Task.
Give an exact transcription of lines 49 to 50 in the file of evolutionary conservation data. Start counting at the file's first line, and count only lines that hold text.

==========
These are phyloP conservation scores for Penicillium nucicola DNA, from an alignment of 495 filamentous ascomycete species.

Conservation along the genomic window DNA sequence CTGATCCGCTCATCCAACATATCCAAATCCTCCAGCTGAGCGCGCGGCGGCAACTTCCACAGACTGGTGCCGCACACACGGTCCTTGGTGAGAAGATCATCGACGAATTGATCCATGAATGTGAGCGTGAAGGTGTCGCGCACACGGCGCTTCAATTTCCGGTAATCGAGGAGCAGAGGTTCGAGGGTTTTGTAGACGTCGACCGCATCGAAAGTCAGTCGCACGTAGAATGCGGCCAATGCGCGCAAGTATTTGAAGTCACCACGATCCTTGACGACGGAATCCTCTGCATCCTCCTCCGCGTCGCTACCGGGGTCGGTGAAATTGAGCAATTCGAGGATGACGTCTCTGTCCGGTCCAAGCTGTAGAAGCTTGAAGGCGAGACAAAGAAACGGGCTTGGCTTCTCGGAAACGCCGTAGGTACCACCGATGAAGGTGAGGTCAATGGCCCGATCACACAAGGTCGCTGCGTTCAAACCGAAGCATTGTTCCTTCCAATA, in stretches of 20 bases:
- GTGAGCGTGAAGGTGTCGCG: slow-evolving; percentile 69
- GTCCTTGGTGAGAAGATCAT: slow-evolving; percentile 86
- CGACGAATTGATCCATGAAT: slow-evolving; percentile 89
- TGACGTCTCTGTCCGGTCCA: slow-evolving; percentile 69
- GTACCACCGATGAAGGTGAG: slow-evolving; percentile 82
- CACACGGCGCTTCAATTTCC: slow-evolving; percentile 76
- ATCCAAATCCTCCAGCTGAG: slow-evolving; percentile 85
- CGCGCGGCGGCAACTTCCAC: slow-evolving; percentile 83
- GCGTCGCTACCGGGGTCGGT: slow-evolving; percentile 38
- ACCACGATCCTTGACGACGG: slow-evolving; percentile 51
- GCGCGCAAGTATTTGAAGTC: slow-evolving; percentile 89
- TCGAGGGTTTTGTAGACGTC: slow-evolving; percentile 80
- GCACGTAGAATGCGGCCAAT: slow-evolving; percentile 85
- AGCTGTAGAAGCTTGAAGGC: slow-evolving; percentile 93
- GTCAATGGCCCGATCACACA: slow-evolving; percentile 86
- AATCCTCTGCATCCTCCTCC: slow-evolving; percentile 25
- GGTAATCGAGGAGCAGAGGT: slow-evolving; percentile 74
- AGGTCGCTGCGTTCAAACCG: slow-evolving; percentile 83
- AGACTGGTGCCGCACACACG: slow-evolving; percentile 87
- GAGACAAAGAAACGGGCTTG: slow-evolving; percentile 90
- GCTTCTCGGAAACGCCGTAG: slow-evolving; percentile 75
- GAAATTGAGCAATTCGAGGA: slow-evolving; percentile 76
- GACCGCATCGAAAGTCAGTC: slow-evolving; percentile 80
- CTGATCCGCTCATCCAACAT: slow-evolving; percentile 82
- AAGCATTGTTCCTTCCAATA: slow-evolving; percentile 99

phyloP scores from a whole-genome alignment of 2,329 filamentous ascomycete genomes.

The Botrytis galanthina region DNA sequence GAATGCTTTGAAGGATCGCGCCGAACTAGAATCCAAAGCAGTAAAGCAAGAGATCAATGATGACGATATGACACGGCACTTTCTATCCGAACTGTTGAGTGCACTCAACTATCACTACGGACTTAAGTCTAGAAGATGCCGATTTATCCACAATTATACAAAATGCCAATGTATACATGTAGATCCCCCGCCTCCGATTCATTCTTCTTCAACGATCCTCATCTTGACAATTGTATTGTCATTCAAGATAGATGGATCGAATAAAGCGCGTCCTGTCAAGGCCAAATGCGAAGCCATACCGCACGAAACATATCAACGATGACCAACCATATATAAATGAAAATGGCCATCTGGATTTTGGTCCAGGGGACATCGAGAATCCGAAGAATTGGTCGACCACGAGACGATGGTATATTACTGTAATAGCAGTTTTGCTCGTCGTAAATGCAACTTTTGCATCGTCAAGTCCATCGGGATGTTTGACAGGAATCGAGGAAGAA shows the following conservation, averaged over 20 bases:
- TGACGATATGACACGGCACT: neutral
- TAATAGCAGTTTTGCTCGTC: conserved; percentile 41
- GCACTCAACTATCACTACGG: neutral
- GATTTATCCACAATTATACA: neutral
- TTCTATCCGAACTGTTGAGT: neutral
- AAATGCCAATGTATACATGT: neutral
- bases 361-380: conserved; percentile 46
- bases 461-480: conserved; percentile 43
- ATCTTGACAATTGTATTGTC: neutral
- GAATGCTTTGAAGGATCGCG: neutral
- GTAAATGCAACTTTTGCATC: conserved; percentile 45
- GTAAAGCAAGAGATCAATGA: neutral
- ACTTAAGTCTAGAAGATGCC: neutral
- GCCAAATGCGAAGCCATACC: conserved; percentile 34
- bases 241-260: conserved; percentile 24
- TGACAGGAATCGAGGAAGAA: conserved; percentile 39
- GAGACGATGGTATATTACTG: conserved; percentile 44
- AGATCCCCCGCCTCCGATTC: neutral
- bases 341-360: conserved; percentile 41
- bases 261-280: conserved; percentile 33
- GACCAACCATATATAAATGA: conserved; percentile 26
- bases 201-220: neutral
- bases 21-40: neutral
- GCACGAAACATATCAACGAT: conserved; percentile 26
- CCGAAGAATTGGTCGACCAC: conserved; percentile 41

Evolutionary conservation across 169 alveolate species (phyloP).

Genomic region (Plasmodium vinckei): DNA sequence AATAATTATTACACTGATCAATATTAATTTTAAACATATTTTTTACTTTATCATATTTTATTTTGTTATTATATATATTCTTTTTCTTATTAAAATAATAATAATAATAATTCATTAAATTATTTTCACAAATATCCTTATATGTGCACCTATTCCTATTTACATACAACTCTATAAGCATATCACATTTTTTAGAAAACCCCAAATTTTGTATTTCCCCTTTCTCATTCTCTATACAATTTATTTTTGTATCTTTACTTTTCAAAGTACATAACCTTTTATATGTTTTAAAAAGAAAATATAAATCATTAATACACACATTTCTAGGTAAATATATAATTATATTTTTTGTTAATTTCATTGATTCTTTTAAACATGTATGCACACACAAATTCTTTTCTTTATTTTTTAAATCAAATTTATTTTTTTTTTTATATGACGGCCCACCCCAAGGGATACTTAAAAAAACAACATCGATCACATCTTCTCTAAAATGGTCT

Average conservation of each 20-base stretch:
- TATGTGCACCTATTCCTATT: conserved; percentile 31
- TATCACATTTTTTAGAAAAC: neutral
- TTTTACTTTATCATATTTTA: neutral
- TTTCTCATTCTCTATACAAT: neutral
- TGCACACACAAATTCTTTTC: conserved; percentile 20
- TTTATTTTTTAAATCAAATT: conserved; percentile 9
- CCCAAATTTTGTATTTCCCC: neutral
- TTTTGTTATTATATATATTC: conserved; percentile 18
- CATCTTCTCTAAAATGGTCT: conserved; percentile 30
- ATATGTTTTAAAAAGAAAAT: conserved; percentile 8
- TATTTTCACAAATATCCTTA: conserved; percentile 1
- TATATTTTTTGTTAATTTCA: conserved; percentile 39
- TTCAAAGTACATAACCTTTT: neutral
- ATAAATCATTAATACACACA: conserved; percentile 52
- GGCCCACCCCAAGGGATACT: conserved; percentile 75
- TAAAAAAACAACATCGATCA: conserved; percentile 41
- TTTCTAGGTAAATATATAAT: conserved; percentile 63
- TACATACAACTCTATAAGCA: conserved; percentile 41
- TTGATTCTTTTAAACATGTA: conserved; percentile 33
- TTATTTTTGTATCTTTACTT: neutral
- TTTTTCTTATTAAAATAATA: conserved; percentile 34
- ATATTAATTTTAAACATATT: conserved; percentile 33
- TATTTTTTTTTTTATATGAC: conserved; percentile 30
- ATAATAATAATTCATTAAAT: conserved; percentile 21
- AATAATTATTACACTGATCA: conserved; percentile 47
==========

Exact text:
- bases 261-280: conserved; percentile 33
- GACCAACCATATATAAATGA: conserved; percentile 26